Book Review: A Life Larger Than Pain, By Dr. Erv Hinds

Publisher: Health Press

Reviewed by: Kathryn Quintana


Dr. Erv Hinds is a pain doctor who is the founder of the St. Vincent Pain Management Center in Santa Fe. Patients who suffer from pain come to him in desperation, no longer able to handle their lives and frustrated with doctors who have run out of solutions. In writing A Life Larger Than Pain, Dr. Hinds drew upon his professional background treating these patients as well as his unique personal experience as a patient who struggled to regain health after being diagnosed with a heart defect. In A Life Larger Than Pain, he compassionately encourages chronic pain sufferers to transform defeat and discouragement into renewal.

The content of A Life Larger Than Pain is organized into eight chapters which cover several aspects of pain ranging from a detailed description of the pain process to stories illustrating the role spirituality can play in restoring health. This is not a how-to book with hands-on techniques for alleviating pain. Rather it is helpful in reframing one's life with pain and offers guidance in taking useful first steps to reclaim life and live more fully. At the end of each chapter is an interactive section called "Steps For the Path" which includes exercises, questions for reflection, and suggestions to help strengthen body, mind, and spirit for pain relief. Dr. Hinds recommends that the reader share these steps and what he is learning from them with his doctor and a close friend to offer encouragement and monitor progress.

The book's second chapter, "Defeating the Drag-Down Ds", is perhaps the most effective in breaking down the effects of chronic pain on life and giving the reader specific areas to focus on to halt the downward spiral into which pain sufferers find themselves thrust. The "Drag-Down Ds" are symptoms of chronic pain which Dr. Hinds developed into a checklist. Most pain patients have one or more of these factors: depression, deactivation, dependency, doctor-seeking, drug-seeking, deteriorating relationships, and dormant spirituality. Dr. Hinds gently encourages the reader to let go of self-pity and to work on improving these areas and be open to the potential for personal growth and transformation that adversity contains.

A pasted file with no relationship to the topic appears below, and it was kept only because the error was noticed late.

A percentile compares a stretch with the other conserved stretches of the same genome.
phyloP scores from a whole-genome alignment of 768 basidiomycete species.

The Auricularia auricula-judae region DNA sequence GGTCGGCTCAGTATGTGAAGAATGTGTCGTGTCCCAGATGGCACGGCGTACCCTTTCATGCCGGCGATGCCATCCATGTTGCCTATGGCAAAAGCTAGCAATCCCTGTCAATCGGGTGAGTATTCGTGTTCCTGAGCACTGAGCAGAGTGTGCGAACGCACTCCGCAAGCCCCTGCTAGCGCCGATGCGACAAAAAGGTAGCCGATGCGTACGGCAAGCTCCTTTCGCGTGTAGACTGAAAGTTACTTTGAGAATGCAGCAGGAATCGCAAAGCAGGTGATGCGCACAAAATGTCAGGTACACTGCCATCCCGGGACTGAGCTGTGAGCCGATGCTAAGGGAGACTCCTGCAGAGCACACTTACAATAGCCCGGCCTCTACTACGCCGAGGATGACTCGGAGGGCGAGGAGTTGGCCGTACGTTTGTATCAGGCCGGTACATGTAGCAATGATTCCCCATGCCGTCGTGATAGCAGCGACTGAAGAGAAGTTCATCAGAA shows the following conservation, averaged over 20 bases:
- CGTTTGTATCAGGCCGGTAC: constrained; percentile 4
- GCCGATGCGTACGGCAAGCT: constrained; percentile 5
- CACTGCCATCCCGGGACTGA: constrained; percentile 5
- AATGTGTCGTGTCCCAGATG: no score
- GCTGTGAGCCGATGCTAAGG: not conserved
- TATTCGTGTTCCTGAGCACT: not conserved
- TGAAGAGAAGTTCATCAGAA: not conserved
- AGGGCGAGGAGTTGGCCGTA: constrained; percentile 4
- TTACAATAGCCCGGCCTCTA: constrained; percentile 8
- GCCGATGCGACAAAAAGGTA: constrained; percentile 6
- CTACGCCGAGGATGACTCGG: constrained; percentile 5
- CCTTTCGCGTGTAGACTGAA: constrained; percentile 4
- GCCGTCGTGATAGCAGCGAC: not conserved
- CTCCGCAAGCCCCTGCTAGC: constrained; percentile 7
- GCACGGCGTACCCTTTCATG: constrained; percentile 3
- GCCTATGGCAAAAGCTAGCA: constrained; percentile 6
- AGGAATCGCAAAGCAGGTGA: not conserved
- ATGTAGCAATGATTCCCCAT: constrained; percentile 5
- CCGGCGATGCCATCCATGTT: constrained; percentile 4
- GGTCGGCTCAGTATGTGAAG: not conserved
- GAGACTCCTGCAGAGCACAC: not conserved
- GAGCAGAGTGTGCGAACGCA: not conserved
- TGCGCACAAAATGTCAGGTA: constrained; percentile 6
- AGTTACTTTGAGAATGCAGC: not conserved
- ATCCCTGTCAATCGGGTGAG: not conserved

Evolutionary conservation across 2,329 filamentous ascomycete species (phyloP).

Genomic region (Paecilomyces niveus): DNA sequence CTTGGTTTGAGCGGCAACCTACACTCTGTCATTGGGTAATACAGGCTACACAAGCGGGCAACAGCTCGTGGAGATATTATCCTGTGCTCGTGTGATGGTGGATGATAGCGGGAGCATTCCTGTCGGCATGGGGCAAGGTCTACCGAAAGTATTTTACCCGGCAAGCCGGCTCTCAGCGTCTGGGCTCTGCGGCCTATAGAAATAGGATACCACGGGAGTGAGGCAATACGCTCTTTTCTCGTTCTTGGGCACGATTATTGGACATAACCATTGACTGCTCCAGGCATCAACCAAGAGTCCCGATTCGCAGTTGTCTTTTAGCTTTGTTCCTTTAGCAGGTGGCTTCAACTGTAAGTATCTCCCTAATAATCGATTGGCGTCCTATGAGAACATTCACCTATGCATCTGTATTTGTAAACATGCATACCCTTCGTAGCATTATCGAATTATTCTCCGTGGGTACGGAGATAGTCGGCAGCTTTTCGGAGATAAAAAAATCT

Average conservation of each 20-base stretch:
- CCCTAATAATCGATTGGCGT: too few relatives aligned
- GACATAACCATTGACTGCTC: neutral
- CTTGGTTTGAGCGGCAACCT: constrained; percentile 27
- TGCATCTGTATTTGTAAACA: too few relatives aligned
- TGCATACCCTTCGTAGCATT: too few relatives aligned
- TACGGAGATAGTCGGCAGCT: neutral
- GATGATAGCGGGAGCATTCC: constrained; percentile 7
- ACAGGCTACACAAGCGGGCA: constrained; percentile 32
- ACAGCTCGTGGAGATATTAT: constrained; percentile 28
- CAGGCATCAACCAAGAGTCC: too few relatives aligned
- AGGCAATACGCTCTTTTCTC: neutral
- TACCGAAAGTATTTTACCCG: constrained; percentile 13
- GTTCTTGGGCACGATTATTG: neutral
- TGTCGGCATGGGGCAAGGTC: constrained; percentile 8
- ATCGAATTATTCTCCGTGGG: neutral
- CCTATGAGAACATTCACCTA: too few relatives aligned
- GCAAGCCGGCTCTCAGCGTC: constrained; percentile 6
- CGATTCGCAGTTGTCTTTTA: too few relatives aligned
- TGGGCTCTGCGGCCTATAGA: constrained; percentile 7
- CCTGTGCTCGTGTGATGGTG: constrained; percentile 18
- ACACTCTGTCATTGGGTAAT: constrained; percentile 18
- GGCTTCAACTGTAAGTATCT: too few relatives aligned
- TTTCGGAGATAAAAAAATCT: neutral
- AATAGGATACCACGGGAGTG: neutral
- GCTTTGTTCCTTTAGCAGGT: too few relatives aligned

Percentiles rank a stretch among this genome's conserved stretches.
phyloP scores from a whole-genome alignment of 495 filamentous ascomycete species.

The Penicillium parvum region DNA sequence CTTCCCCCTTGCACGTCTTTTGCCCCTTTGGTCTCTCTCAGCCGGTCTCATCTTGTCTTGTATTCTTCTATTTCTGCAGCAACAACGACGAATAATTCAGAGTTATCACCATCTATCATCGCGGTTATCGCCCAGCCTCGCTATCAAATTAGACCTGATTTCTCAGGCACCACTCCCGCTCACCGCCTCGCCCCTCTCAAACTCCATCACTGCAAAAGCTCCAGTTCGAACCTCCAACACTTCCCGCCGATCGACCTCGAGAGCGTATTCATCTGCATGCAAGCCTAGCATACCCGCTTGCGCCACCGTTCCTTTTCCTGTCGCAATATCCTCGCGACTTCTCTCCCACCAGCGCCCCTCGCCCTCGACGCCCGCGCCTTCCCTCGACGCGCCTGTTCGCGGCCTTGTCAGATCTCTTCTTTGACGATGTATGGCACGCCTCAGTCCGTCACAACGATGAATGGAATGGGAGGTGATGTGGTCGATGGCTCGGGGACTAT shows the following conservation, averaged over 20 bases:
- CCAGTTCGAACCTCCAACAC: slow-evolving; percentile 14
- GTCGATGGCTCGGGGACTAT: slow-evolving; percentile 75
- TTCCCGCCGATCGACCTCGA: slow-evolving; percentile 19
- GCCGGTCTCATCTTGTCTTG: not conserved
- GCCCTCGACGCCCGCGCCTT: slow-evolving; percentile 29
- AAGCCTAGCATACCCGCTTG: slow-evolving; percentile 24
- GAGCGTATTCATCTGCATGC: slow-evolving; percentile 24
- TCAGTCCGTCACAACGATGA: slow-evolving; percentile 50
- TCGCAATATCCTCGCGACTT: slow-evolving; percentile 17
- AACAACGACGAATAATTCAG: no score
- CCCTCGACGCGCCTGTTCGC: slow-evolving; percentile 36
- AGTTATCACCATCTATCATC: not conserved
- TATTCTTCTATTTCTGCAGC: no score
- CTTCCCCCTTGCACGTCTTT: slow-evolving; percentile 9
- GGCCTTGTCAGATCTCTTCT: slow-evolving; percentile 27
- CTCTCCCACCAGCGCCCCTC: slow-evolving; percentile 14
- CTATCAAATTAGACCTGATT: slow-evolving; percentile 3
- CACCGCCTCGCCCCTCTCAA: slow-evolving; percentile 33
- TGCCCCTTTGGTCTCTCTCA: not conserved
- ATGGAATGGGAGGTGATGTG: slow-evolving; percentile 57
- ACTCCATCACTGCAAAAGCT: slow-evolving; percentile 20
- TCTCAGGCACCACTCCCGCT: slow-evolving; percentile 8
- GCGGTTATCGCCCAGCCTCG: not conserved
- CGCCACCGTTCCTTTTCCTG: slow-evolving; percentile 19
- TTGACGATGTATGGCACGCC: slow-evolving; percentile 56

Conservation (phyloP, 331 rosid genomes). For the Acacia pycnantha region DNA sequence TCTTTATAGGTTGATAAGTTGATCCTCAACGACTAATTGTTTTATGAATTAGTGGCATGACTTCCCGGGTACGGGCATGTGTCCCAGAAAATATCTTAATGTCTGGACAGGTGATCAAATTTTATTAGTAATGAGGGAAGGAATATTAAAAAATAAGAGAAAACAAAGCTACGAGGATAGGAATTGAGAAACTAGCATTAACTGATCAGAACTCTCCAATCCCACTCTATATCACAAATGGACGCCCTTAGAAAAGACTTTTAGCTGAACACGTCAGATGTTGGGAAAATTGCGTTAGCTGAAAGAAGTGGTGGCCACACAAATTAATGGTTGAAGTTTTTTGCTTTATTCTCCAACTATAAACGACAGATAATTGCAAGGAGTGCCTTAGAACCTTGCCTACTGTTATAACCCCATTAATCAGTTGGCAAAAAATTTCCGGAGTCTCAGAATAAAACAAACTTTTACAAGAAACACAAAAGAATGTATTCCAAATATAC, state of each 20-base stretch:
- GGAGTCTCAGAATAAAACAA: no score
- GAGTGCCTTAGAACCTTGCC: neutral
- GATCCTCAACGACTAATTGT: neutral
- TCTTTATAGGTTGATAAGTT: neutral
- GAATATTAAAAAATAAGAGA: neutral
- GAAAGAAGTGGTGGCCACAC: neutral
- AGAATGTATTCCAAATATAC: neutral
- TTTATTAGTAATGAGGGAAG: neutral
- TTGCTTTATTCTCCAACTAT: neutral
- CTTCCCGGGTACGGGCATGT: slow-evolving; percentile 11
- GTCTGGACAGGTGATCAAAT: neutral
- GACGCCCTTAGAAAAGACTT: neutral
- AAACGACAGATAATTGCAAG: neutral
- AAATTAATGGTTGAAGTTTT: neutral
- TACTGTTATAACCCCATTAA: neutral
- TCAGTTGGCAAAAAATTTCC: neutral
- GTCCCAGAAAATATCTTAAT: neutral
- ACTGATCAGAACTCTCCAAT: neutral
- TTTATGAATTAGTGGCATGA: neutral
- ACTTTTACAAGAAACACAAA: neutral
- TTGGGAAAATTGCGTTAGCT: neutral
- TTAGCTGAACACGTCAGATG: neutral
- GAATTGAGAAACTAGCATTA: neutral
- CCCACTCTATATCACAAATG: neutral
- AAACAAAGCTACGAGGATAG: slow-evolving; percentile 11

In a chapter entitled "The Three Dimensions of Pain Relief" Dr. Hinds lays the scientific groundwork to demonstrate that body, mind, and spirit together influence pain. This book is not a comprehensive study of the physiology of pain. However, through his explanation of five key concepts: pain behavior, central sensitization, neurosignatures, the rebound trap, and brain plasticity, Dr. Hinds shows how the pain process is not static, but changeable and can be intensified or regulated by a person's responses to pain. For example, he explains that the concept of brain plasticity involves the ability of the central nervous system to change the way it operates, reverse its own self-destructive patterns and move the body toward healing. Dr Hinds uses technical language and diagrams in this chapter, but the message is one of hope that high pain levels can be reduced over time.